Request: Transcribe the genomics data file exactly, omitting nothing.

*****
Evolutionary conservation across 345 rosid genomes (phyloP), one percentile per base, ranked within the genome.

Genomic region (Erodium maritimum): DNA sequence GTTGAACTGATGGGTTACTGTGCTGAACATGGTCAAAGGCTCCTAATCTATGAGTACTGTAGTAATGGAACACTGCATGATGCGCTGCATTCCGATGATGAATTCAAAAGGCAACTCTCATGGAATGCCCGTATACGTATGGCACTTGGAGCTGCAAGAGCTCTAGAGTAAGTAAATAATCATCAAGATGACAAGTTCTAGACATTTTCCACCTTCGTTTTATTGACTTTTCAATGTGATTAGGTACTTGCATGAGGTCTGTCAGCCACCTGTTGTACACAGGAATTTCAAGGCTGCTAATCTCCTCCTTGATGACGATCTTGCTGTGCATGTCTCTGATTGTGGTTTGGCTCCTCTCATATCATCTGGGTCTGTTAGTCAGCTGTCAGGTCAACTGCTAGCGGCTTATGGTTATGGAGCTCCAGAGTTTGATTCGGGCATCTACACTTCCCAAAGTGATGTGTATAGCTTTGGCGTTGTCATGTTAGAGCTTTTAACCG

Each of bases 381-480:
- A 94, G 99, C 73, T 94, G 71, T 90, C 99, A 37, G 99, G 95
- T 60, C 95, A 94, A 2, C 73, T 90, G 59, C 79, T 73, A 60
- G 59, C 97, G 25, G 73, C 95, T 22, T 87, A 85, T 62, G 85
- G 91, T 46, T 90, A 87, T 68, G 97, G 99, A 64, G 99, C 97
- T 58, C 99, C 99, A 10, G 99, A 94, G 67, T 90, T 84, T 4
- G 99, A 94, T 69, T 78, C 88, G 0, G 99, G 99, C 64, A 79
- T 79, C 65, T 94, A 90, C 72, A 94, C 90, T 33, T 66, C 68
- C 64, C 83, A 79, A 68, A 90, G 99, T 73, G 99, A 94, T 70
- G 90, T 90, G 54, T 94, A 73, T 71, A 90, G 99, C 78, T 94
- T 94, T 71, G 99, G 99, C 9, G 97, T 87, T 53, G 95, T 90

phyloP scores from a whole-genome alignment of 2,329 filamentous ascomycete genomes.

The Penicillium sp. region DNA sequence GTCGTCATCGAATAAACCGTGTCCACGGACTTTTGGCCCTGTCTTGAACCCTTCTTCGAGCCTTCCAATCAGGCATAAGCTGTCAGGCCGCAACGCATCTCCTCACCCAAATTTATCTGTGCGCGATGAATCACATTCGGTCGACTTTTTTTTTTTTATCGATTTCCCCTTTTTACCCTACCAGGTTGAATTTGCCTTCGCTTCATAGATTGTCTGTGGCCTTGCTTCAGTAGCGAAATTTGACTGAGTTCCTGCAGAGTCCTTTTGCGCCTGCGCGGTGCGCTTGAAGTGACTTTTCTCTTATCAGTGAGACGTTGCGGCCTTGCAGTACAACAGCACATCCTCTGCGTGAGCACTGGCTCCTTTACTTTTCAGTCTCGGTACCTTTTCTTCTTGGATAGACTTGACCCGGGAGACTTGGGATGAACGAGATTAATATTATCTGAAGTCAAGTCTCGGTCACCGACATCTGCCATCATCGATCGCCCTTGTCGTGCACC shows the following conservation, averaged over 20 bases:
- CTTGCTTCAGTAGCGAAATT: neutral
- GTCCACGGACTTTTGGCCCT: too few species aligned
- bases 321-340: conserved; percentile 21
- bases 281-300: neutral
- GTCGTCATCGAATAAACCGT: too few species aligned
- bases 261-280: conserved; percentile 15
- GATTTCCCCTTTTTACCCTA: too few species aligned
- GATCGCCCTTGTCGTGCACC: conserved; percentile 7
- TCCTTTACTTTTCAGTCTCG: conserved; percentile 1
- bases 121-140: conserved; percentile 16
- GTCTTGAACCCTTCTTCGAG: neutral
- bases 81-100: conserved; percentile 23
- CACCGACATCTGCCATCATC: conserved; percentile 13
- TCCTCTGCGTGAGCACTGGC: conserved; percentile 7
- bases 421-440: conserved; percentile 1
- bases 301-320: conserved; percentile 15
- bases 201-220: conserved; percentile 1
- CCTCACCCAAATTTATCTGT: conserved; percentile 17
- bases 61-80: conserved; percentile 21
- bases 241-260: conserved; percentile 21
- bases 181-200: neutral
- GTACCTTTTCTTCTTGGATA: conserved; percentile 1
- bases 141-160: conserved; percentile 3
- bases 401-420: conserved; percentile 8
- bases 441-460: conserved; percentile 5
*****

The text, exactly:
Evolutionary conservation across 345 rosid genomes (phyloP), one percentile per base, ranked within the genome.

Genomic region (Erodium maritimum): DNA sequence GTTGAACTGATGGGTTACTGTGCTGAACATGGTCAAAGGCTCCTAATCTATGAGTACTGTAGTAATGGAACACTGCATGATGCGCTGCATTCCGATGATGAATTCAAAAGGCAACTCTCATGGAATGCCCGTATACGTATGGCACTTGGAGCTGCAAGAGCTCTAGAGTAAGTAAATAATCATCAAGATGACAAGTTCTAGACATTTTCCACCTTCGTTTTATTGACTTTTCAATGTGATTAGGTACTTGCATGAGGTCTGTCAGCCACCTGTTGTACACAGGAATTTCAAGGCTGCTAATCTCCTCCTTGATGACGATCTTGCTGTGCATGTCTCTGATTGTGGTTTGGCTCCTCTCATATCATCTGGGTCTGTTAGTCAGCTGTCAGGTCAACTGCTAGCGGCTTATGGTTATGGAGCTCCAGAGTTTGATTCGGGCATCTACACTTCCCAAAGTGATGTGTATAGCTTTGGCGTTGTCATGTTAGAGCTTTTAACCG

Each of bases 381-480:
- A 94, G 99, C 73, T 94, G 71, T 90, C 99, A 37, G 99, G 95
- T 60, C 95, A 94, A 2, C 73, T 90, G 59, C 79, T 73, A 60
- G 59, C 97, G 25, G 73, C 95, T 22, T 87, A 85, T 62, G 85
- G 91, T 46, T 90, A 87, T 68, G 97, G 99, A 64, G 99, C 97
- T 58, C 99, C 99, A 10, G 99, A 94, G 67, T 90, T 84, T 4
- G 99, A 94, T 69, T 78, C 88, G 0, G 99, G 99, C 64, A 79
- T 79, C 65, T 94, A 90, C 72, A 94, C 90, T 33, T 66, C 68
- C 64, C 83, A 79, A 68, A 90, G 99, T 73, G 99, A 94, T 70
- G 90, T 90, G 54, T 94, A 73, T 71, A 90, G 99, C 78, T 94
- T 94, T 71, G 99, G 99, C 9, G 97, T 87, T 53, G 95, T 90

phyloP scores from a whole-genome alignment of 2,329 filamentous ascomycete genomes.

The Penicillium sp. region DNA sequence GTCGTCATCGAATAAACCGTGTCCACGGACTTTTGGCCCTGTCTTGAACCCTTCTTCGAGCCTTCCAATCAGGCATAAGCTGTCAGGCCGCAACGCATCTCCTCACCCAAATTTATCTGTGCGCGATGAATCACATTCGGTCGACTTTTTTTTTTTTATCGATTTCCCCTTTTTACCCTACCAGGTTGAATTTGCCTTCGCTTCATAGATTGTCTGTGGCCTTGCTTCAGTAGCGAAATTTGACTGAGTTCCTGCAGAGTCCTTTTGCGCCTGCGCGGTGCGCTTGAAGTGACTTTTCTCTTATCAGTGAGACGTTGCGGCCTTGCAGTACAACAGCACATCCTCTGCGTGAGCACTGGCTCCTTTACTTTTCAGTCTCGGTACCTTTTCTTCTTGGATAGACTTGACCCGGGAGACTTGGGATGAACGAGATTAATATTATCTGAAGTCAAGTCTCGGTCACCGACATCTGCCATCATCGATCGCCCTTGTCGTGCACC shows the following conservation, averaged over 20 bases:
- CTTGCTTCAGTAGCGAAATT: neutral
- GTCCACGGACTTTTGGCCCT: too few species aligned
- bases 321-340: conserved; percentile 21
- bases 281-300: neutral
- GTCGTCATCGAATAAACCGT: too few species aligned
- bases 261-280: conserved; percentile 15
- GATTTCCCCTTTTTACCCTA: too few species aligned
- GATCGCCCTTGTCGTGCACC: conserved; percentile 7
- TCCTTTACTTTTCAGTCTCG: conserved; percentile 1
- bases 121-140: conserved; percentile 16
- GTCTTGAACCCTTCTTCGAG: neutral
- bases 81-100: conserved; percentile 23
- CACCGACATCTGCCATCATC: conserved; percentile 13
- TCCTCTGCGTGAGCACTGGC: conserved; percentile 7
- bases 421-440: conserved; percentile 1
- bases 301-320: conserved; percentile 15
- bases 201-220: conserved; percentile 1
- CCTCACCCAAATTTATCTGT: conserved; percentile 17
- bases 61-80: conserved; percentile 21
- bases 241-260: conserved; percentile 21
- bases 181-200: neutral
- GTACCTTTTCTTCTTGGATA: conserved; percentile 1
- bases 141-160: conserved; percentile 3
- bases 401-420: conserved; percentile 8
- bases 441-460: conserved; percentile 5